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hopeless look came into them, and
he seefnedtto settle down in. his
chair like a loose sack of flour.
"I don'twant to see you pinch
ed," he said, "sulkily, "ain't us,
thieves gotta stand together?"
The woman looked into his
shifty eyes for a moment. Then
she reacheda slight hand across
the table aird laid it on one of his
r "Do' you know," she said, "that
you are the first man who ever did
anything for me without aslring
something in return?"
"Aw, T.ain't done nothing,"
said Jimmy, wriggling uneasily
in his chair.
"Nevertheless," said the wom
an, "you are the first man to do
even the littlest thing without
asking payment. I've had so few
frjends. I've found so little kind
ness in the world. I thought it
had erone out of fashion."
Jimmy leaned across the table,
his eyes eager, his face flushed.
"" "Say " he said, "I'll put you
wiser to something else you
bughta know. You know For
sythe? Well he don't want to
send you up. He wants youfan'
he -wants to get the goods on you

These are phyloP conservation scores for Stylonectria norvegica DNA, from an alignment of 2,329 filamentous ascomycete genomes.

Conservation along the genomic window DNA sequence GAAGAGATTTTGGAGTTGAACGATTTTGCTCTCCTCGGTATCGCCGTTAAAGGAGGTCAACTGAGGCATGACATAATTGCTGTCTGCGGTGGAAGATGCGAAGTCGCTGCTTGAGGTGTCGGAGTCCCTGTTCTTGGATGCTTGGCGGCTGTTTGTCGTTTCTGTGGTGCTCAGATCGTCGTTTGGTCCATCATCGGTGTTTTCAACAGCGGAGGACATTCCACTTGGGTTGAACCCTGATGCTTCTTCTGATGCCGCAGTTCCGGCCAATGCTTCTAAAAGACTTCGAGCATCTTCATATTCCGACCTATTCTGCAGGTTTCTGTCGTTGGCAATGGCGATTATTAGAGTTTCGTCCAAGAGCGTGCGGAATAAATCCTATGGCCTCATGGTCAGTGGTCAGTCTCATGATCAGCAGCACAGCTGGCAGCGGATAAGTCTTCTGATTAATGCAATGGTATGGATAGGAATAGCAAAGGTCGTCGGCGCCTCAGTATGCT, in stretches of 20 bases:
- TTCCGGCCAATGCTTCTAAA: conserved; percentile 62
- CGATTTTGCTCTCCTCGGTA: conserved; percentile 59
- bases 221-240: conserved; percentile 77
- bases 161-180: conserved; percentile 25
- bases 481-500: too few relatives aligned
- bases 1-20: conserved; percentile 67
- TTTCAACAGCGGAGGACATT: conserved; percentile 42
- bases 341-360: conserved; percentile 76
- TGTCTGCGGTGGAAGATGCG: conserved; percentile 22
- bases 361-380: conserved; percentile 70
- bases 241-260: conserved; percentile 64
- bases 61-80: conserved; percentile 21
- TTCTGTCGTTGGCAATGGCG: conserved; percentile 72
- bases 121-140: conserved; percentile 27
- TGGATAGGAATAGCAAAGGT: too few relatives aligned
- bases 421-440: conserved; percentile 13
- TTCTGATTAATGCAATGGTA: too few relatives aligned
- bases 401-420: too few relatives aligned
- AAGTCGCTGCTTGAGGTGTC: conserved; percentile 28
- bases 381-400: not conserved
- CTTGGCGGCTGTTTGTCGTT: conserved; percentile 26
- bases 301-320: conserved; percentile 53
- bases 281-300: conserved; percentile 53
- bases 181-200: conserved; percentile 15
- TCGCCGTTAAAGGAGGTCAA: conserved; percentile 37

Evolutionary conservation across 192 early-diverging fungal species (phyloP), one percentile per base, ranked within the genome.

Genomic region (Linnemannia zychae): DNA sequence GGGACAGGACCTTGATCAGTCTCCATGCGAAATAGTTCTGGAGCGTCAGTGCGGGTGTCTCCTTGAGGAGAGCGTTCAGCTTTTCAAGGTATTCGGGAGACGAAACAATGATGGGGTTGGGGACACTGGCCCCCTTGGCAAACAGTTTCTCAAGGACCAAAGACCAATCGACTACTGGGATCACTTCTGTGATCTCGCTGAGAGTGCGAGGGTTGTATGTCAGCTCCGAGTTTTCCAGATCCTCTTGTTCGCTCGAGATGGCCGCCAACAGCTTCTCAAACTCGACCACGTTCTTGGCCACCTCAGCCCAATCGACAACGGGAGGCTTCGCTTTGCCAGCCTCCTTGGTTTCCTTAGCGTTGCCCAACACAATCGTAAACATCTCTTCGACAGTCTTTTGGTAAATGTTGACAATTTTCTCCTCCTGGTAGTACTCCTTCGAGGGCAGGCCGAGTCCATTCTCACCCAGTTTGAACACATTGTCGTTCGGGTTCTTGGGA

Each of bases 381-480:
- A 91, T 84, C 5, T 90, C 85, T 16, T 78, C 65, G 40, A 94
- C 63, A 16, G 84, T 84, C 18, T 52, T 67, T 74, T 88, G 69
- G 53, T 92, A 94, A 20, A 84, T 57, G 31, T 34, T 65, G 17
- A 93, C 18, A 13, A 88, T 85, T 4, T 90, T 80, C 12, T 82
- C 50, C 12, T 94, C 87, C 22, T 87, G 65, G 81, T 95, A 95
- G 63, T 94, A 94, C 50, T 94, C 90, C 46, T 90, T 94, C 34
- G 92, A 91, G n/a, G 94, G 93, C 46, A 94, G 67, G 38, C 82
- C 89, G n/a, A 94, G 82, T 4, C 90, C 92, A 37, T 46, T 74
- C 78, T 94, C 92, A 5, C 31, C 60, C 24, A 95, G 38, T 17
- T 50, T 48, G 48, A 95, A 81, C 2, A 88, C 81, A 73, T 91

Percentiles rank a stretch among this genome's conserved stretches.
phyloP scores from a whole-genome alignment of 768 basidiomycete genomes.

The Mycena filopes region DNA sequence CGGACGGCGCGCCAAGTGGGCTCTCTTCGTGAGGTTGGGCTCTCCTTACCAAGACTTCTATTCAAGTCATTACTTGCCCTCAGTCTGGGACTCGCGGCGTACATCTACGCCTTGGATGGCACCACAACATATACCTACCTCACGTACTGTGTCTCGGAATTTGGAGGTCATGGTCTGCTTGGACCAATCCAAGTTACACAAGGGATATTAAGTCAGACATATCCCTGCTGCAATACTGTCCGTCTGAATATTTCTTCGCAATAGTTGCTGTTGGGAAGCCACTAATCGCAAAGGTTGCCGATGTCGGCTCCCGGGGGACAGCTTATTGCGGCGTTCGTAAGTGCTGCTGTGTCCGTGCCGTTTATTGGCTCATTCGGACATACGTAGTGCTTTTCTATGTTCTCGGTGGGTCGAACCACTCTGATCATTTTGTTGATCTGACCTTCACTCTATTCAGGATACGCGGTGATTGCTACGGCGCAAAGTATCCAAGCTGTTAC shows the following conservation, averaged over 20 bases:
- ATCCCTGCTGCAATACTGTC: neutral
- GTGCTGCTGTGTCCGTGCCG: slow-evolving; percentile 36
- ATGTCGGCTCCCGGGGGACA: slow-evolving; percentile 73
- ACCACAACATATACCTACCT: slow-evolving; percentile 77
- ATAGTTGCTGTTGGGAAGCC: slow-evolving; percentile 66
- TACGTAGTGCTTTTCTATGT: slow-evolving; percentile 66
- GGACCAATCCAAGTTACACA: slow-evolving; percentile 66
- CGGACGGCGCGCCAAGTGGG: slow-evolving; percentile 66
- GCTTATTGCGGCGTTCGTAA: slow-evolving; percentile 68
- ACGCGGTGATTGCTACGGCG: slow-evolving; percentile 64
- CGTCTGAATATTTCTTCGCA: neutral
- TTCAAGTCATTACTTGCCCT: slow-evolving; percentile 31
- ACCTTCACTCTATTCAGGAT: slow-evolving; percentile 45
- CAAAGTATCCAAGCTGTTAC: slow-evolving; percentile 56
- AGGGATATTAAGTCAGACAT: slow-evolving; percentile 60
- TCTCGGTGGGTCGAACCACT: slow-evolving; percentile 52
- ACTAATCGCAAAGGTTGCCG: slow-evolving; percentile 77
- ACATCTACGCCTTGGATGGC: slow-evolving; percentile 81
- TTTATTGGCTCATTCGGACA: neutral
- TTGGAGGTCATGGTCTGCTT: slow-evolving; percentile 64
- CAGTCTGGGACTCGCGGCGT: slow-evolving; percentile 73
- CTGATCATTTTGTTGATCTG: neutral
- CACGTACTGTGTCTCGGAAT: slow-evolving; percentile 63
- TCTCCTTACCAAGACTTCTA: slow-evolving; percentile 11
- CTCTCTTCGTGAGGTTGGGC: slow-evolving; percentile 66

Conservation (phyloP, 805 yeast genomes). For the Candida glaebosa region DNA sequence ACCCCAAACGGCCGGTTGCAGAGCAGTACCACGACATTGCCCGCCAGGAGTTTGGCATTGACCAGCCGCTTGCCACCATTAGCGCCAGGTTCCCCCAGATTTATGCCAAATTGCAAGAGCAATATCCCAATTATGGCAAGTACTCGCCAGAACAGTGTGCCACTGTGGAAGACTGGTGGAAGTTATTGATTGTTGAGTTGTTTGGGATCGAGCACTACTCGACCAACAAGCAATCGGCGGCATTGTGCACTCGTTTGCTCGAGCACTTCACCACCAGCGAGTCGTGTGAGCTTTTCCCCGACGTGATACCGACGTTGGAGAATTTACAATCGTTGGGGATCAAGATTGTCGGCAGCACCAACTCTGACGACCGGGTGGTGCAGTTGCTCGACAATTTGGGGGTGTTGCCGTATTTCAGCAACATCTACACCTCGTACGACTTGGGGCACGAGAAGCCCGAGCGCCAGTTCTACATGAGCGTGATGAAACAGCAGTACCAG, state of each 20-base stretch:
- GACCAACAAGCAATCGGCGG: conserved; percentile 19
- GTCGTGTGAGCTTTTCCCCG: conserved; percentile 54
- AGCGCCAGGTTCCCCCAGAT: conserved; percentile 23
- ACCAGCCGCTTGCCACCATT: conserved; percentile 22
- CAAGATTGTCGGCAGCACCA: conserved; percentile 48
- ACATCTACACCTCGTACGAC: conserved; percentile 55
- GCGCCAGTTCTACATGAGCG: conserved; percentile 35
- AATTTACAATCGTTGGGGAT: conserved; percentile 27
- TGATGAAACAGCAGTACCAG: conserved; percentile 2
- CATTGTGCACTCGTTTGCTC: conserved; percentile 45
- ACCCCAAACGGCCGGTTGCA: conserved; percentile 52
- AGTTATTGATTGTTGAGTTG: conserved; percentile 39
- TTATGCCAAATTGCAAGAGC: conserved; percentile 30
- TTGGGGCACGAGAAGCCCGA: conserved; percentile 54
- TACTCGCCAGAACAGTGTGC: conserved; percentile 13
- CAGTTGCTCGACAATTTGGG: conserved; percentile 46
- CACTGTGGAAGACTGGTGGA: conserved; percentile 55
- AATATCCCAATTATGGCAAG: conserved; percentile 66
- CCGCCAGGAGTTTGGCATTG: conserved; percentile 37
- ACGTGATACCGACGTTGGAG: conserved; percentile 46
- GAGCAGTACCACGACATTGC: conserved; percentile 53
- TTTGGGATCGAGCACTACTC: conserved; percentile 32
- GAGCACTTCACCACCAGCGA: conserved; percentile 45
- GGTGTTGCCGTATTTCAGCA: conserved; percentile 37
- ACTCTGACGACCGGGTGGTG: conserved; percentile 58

16 he can so' he caif "
"I understand," sad the wom
an, softly. ,,
Jimmy reached o er and touch
ed htv arm. He did not dare, to
touch her hand.
, "Forsythe's goin' to get me for
a job I done," he said. "It's just
a question o' time. If you think
you owe me something fpr what
I've done; tonight, you can pay it
by comin' to court when they're
raUroadin' me to Joliet, an' sittin
where I can see you."
The "woman's face softened. t .
"I'll come," she said'and rose
and left him.
Jimmy the Wop ordered anoth
er drink, and sat there mournful
ly for a moment. Then he caught
sigh of himself in the glass op
posite bleary eyes, short, stunt
ed figure, every deep line on his
face making of it a thing to be
"Geej I wisht I was big an'
handsome," he said.
Three night later, as Jimmy the
Wop stepped out of the Silver
Moon, lodging house, atbig hand
grabbed him by the collar, and a
voice hissed in his ear:
"So I got ye at last, you
double-crossin' little crook, you
You gave the Wendon girl the of
fice!" It was Forsythe. Jimmy wrig
gled in the big policeman's grip,
and shook with the fear that was
turning his stomach to water,
"I didn't," he cried.
h x"You lie," said Forsythe,
twisting an arm. "You lie, like
$he crook you are! You were with
herin the Mint that night. An.'
an' nobody else knew'
"She just had a drink wit' me,"
"I have a picture o' Margaret
Wendon drinkin' wit' "the likes o'
you, you Ijttle gutter brat," said
Forsythe, increasing the pressure
on the arm until the bones crack- ,
ed. "You lie, an' you know you
lie. It's Joliet for-yours now."
"Listen, Forsythe cried Jim
my, "I never gave her the of-